Occasional Papers

The Occasional Paper Series provides a vehicle for work written by InSIS staff, associate fellows, and friends of the institute on a diverse range of topics relevant to InSIS' key areas of focus.

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Important progress is being made in international climate talks and at the national and sub-national levels towards addressing the causes and consequences of climate change. Nonetheless, some scientists have suggested that more action may be required to curb rising temperatures in this century and have begun to discuss intentional large-scale interventions in the planetary environment as an additional response strategy. But even theoretical work on geoengineering can be controversial and field experiments have the potential to cause environmental harm. This has led to widespread calls for the development of governance and regulatory frameworks for geoengineering.

A new study by legal researchers at the Institute for Advanced Sustainability Studies (IASS), Anna-Maria Hubert and David Reichwein, provides a comprehensive examination of a possible international code of conduct for geoengineering research. The IASS Working Paper entitled ‘An Exploration of a Code of Conduct for Responsible Scientific Research Involving Geoengineering’ is being released in collaboration between IASS and the Institute for Science, Innovation and Society.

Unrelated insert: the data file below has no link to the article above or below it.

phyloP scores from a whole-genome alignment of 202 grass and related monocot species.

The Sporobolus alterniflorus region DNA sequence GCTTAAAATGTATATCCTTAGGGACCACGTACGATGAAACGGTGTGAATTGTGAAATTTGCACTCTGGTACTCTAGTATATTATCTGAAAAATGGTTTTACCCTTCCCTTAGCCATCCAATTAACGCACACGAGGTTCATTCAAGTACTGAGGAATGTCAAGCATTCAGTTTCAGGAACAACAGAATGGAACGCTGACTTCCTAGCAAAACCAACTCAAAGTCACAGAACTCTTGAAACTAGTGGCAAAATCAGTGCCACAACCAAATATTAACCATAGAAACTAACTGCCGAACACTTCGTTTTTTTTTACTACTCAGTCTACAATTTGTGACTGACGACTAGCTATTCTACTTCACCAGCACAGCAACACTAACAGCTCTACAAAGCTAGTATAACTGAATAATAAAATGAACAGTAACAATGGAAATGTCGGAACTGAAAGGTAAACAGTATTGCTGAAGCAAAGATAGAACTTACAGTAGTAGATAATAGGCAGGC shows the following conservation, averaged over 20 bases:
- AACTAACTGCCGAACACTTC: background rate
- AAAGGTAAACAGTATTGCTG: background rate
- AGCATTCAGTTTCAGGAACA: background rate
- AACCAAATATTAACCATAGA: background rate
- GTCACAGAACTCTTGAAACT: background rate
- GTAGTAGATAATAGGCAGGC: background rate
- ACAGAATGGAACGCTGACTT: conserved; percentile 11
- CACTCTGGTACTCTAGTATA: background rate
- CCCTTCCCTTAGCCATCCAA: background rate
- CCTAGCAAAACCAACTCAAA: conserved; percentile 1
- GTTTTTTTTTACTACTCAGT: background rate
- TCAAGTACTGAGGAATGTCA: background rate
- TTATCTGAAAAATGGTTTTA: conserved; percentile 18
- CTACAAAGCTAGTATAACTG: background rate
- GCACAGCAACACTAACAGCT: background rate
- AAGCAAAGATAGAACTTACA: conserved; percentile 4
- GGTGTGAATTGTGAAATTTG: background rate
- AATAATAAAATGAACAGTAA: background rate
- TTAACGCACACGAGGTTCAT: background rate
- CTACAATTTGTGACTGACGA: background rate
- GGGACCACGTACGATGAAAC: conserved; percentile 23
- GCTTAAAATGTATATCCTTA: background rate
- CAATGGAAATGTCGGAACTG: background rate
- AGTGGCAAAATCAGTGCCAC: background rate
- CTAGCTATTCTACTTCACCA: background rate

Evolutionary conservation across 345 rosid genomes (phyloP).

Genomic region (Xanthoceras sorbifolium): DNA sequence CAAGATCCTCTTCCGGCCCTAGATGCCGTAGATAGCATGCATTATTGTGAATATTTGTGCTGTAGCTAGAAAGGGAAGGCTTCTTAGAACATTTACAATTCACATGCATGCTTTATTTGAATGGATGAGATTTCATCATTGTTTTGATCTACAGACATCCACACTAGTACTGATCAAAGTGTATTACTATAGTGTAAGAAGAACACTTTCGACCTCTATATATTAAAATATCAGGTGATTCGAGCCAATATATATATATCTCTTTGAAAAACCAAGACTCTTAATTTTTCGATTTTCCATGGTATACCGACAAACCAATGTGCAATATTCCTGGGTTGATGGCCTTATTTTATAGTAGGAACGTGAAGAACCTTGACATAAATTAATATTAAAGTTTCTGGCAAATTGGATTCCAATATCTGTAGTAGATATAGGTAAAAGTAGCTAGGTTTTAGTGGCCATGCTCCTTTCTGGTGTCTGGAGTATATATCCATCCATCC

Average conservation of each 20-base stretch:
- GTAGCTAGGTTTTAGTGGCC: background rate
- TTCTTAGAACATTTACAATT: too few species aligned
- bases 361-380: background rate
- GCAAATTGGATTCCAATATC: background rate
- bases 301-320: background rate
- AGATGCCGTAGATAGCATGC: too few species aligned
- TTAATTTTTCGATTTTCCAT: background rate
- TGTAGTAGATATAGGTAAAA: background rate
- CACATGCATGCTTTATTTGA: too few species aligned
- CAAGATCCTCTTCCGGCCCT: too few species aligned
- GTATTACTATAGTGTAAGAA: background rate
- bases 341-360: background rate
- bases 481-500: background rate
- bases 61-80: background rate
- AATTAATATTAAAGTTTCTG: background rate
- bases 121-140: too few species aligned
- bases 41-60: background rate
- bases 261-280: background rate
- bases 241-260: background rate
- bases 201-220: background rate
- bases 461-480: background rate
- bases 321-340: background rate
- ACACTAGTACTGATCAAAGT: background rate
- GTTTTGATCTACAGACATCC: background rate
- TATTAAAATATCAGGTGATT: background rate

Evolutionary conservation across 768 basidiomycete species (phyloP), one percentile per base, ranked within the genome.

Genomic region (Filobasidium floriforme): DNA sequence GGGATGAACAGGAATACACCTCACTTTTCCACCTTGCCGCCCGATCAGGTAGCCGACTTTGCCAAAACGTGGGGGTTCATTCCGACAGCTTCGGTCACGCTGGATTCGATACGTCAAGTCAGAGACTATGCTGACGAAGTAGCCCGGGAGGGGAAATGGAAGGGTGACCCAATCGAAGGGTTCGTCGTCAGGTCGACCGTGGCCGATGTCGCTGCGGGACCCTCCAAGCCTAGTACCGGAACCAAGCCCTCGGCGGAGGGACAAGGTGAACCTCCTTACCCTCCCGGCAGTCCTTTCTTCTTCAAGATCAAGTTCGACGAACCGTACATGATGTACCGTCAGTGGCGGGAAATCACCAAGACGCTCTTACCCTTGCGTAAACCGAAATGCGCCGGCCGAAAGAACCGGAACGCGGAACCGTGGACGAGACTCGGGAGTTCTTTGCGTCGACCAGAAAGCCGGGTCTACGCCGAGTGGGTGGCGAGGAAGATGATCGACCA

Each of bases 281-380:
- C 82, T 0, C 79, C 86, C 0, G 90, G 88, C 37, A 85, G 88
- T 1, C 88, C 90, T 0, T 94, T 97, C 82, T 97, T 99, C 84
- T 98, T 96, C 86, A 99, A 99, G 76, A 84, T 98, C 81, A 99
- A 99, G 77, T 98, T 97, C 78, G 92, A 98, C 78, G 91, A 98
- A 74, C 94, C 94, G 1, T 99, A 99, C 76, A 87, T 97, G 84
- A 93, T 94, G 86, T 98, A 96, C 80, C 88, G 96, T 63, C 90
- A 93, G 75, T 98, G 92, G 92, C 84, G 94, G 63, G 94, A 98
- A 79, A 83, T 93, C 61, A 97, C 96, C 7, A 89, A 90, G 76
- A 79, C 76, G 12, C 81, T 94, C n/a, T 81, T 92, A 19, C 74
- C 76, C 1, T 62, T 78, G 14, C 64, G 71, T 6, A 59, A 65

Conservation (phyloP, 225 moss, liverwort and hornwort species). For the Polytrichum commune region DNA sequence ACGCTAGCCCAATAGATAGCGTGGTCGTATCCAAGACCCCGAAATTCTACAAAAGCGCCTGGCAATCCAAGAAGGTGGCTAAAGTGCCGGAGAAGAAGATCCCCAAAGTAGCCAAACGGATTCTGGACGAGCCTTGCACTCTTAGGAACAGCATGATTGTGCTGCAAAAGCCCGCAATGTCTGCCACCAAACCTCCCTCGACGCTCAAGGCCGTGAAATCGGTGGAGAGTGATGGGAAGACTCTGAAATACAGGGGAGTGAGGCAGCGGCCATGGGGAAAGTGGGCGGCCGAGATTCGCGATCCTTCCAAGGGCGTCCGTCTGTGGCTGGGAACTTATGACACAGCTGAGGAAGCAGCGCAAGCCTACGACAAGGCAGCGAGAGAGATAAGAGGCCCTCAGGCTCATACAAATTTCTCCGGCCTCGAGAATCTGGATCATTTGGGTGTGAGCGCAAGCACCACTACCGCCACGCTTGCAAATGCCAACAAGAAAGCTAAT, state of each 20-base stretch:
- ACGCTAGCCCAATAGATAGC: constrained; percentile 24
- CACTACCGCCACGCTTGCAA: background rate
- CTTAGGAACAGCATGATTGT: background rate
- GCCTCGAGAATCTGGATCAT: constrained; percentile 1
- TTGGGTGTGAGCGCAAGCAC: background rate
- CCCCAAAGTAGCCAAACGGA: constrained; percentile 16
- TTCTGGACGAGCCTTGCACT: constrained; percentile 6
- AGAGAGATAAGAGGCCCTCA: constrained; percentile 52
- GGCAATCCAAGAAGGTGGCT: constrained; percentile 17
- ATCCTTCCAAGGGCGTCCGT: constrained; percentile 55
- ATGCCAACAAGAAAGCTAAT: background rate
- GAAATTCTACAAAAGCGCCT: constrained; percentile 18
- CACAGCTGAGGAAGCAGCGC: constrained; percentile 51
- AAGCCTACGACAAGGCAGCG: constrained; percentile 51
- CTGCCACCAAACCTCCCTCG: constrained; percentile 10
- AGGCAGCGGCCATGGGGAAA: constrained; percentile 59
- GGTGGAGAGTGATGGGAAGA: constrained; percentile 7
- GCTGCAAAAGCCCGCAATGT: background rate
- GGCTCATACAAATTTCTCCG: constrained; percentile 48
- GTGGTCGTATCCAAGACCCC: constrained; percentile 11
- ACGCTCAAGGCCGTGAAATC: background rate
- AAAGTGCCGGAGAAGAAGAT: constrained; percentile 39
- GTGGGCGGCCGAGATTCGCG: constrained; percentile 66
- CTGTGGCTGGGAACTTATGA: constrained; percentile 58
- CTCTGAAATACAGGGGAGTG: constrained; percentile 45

In public discussion, scientific publications, political debate and economic analysis alike, climate engineering is always presented in a certain way which alleviates the importance of some aspects of it and neglects others – climate engineering is framed. Frames are considered very relevant for this issue in social science literature. The aim of this paper is to discover which representations of climate engineering (CE) are considered most salient, and how they are approached. The author argues that the understanding of climate engineering as (part of) a solution to the political problem of climate change is the dominant frame in the discourse on the issue. On the basis of this frame, other, more specific frames are analyzed in the literature.

About the Author

Judith Kreuter is a Research Fellow at the Chair of International Relations, Political Science Institute, Technical University Darmstadt, Germany.